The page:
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The History of Sunglasses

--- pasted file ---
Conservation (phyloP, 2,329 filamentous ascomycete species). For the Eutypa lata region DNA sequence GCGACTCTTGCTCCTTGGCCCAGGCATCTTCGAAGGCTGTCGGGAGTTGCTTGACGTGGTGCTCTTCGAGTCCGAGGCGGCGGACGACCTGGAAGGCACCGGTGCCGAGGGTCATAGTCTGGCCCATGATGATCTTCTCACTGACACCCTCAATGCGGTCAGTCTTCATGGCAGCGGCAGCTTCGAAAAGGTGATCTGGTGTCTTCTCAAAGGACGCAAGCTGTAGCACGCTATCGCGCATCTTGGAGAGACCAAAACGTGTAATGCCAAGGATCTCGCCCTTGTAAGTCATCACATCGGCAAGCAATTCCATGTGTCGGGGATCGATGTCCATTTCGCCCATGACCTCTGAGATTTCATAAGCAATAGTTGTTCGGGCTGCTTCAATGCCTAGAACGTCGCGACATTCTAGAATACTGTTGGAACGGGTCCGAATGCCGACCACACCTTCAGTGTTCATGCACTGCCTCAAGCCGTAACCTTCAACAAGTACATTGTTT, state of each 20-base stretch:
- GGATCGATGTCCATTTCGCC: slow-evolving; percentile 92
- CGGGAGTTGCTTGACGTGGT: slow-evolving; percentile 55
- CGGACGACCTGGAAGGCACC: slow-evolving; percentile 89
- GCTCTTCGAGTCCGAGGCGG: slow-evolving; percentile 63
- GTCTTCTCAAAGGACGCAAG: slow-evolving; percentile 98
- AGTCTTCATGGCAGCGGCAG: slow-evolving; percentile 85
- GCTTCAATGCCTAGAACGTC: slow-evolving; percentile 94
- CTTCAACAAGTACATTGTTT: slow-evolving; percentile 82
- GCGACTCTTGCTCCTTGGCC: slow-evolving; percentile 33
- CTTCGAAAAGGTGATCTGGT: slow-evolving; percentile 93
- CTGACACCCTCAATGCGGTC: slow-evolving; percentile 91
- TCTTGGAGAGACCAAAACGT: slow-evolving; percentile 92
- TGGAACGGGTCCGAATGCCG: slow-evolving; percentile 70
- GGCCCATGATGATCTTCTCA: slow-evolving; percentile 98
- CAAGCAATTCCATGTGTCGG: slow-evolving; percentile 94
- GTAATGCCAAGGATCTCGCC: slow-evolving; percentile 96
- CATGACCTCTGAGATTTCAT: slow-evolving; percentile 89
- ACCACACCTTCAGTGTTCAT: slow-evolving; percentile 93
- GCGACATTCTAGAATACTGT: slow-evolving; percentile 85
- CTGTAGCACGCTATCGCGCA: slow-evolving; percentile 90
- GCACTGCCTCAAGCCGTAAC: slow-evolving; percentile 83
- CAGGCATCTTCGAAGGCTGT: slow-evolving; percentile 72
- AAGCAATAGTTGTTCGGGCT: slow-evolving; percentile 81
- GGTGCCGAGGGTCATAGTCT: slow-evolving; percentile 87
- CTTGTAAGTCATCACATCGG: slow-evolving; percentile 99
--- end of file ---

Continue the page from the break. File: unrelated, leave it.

Early sunglasses were worn by the Inuit in prehistoric times. They consisted of walrus ivory with slits and were designed to help with snow blindness. There is also a legend that Nero watched gladiator fights with emerald lenses, but historians don’t give the story much credence. In the 12th century, the Chinese made lenses from smoky quartz, but they were used to conceal judges’ facial expressions. In the 1700s, a London-based optician began to experiment with green lenses, and emerald-tinted glasses became very popular. But it wasn’t until 1929 that the first mass-produced sunglasses debuted. They were sold by Sam Foster on the Atlantic City boardwalk. A few years later, Bausch & Lomb began making sunglasses for American military aviators. (Interestingly, General Douglas MacArthur helped make them popular because he was frequently photographed wearing a pair!) Polarized lenses were introduced in the 1930s, and the rest is history – sunglasses have become a staple fashion accessory as well as a must-have layer of protection between your eyes and the sun.

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